But still! Everything leading up to that was a great example of not only an unreliable narrator but unreliable narrators plur...more
Jednodušší a srozumitelnější než The Adjacent. Milostný příběh s tajemstvím, brilantně napsaný. Priest opět střídá zorné úhly a vypravěče a opět musíte dávat pozor na každé slovo, protože autor hraje se čtenářem nebezpečnou hru. Nelže, ale snaží se zmást, přichytit vás, když nedáváte pozor, když se příliš spolehnete na své předpoklady. Forma skvěle koresponduje s obsahem, který se točí právě kolem pozornosti, vnímání, viditelnosti a neviditelnosti. Místy to člověka dovede až k paranoidnímu čtení...more
My Inner Shelf
Priest fait partie de mes chouchous, le voici avec encore ne fois un récit à plusieurs points de vue, souvent contradictoires. L’auteur aime semer le doute, qui raconte quoi, qui a vécu quoi, qui aime qui, on ne sait plus vraiment, on croit comprendre, jusqu’à ce que de nouveaux faits contredisent les précédents. Sous une habile narration frisant l’extravagance, Priest évoque, via le thème de l’invisibilité, les inégalités sociales, ce que l’on souhaite ou refuse de voir, selon son propre intérê...more
Give it 3.5.

This is a tough book to review. I'm not even sure what genre it slips into. It's well written by a competent author, but I found myself getting very frustrated a times throughout. Yet how much of that frustration was just me being manipulated by the author in conveying the frustration of his characters?

Richard Grey, convalescing in hospital after extensive injuries sustained in a bomb attack and suffering amnesia is visited by an odd woman claiming to be from his past. Richard sees t...more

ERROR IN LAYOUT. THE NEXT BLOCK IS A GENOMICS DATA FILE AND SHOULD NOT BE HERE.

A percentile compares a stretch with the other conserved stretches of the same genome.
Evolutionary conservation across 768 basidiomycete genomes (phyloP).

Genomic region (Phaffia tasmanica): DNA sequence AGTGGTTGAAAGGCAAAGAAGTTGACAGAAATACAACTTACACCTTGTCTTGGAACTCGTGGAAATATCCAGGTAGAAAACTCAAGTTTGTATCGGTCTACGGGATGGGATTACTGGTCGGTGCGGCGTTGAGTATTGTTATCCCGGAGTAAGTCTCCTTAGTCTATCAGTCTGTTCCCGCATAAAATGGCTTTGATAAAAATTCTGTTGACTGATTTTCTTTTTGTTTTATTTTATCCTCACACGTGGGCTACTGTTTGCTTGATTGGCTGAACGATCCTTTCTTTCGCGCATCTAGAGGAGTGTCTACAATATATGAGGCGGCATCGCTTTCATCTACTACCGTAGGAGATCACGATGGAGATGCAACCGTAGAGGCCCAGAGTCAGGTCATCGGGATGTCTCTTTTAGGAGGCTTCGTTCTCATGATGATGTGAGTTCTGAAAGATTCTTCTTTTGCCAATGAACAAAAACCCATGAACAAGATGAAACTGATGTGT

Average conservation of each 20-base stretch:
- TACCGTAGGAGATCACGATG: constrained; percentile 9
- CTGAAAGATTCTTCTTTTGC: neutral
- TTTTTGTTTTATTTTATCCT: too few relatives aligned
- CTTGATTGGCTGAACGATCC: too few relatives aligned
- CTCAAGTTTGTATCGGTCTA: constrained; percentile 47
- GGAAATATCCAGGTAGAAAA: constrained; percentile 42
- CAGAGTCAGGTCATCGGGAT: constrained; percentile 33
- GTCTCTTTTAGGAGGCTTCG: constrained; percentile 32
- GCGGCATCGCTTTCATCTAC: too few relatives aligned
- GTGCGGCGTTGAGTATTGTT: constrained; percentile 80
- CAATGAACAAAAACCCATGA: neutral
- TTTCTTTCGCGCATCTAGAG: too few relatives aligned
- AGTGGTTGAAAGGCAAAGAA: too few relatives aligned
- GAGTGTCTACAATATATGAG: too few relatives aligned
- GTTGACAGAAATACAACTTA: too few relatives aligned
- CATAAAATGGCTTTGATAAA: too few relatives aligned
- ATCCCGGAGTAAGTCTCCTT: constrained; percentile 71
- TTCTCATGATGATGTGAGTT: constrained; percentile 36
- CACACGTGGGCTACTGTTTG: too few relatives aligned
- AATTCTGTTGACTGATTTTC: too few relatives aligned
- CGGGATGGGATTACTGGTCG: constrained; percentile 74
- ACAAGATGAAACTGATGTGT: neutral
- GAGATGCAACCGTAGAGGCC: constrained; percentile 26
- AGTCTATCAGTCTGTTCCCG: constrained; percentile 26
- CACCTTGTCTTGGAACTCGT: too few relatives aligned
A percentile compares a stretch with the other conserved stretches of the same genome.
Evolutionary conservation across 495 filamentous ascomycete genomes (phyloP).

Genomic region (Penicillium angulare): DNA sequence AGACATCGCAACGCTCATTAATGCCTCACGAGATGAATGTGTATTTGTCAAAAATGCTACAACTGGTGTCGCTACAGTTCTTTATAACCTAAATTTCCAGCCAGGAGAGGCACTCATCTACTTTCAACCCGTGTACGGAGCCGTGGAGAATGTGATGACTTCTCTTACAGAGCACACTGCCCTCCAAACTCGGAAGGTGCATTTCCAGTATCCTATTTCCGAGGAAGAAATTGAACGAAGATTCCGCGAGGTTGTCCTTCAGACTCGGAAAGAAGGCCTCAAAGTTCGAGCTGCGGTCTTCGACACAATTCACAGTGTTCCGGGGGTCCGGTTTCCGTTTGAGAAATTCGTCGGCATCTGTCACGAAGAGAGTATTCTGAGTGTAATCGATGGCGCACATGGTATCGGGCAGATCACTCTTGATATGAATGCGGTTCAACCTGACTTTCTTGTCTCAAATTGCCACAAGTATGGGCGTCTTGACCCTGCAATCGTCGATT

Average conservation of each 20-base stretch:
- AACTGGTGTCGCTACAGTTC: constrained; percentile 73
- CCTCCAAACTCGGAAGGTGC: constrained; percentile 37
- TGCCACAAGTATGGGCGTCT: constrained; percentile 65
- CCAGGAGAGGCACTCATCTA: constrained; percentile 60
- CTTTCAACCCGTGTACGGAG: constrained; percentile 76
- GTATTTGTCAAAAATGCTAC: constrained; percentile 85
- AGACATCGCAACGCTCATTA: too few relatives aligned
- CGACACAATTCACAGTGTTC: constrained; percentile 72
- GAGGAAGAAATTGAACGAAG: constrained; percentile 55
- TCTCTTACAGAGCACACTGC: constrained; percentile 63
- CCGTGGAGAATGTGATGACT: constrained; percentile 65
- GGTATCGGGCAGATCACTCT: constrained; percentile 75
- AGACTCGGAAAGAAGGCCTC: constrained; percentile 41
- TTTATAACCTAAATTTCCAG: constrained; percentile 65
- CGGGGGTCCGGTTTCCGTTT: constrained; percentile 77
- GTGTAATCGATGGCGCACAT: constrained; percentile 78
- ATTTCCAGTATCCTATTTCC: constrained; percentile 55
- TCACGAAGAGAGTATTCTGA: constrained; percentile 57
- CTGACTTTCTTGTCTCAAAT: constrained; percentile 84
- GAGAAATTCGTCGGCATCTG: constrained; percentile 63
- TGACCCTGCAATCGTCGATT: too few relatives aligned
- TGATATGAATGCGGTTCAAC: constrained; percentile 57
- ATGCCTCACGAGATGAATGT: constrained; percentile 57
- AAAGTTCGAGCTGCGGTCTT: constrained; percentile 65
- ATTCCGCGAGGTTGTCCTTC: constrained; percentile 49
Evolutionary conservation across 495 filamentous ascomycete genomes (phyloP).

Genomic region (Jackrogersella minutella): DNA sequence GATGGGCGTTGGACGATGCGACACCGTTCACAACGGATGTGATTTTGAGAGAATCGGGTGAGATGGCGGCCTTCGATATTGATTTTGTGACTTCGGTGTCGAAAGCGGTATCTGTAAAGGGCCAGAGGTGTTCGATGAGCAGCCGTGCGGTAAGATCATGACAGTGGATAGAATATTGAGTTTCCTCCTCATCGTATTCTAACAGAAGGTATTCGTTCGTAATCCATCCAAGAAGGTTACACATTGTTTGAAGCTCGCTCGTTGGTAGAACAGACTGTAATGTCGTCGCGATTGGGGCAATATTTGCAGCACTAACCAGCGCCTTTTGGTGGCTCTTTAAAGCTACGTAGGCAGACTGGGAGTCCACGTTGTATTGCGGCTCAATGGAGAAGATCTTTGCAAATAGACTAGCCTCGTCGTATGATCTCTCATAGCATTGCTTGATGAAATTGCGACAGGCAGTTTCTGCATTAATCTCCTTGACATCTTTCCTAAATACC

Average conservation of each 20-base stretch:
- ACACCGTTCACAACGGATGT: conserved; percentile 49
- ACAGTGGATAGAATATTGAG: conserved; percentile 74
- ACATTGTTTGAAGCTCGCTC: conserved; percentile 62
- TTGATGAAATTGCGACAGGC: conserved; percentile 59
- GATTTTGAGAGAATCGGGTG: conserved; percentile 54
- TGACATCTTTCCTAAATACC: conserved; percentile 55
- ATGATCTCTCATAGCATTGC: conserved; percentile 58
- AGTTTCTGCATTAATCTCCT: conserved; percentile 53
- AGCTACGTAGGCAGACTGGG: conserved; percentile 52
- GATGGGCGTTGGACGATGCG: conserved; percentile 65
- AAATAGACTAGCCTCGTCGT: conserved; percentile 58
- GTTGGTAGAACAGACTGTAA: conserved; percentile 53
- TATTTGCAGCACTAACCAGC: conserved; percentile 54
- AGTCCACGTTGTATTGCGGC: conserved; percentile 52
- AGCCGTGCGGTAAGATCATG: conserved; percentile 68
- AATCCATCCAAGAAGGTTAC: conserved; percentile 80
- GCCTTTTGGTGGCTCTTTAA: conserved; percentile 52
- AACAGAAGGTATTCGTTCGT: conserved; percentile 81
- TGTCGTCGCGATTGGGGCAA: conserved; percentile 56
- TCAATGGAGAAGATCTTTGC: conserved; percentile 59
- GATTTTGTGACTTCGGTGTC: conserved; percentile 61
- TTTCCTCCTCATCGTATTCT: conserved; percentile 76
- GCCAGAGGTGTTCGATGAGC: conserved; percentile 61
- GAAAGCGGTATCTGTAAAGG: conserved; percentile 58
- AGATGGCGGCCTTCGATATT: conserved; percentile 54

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Most people appear to believe that the definitive novel about invisibility is H.G. Wells's The Invisible Man. This book is comparatively unknown, but IMHO far more interesting. I really liked it.

To start off with: what does "invisible" mean? It's not as obvious as one first thinks.

Christopher Priest's The Glamour is a staggering and self-referential spiral that devours itself, producing a series of disorienting narrative shifts in vision, imagination, and ultimately knowledge. A number of stories are effectively told (of which Susan's perhaps the most compelling). The cumulative influence of the novel is chilling for its more-than-a-touch bitter nature, but along the way there is plenty of compelling material here.

We all make fictions. Not one of us is what we seem. When
Jenny Sparrow
После потрясающего The Prestige by Christopher Priest я хотела обязательно продолжить знакомство с этим автором, и выбор мой после недолгих раздумий пал на роман The Glamour (читала в оригинале).

Исходя из названия можно предположить, что роман представляет из себя некий немудрящий чик-лит, повествующий о шмотках и шоппинге, но это вовсе не так. Гламур у Приста обозначает нечто совсем иное. Кто-то жаждет его, кто-то пытается вырваться из него, у кого-то просто нет выбора, и ему до конца жизни при...more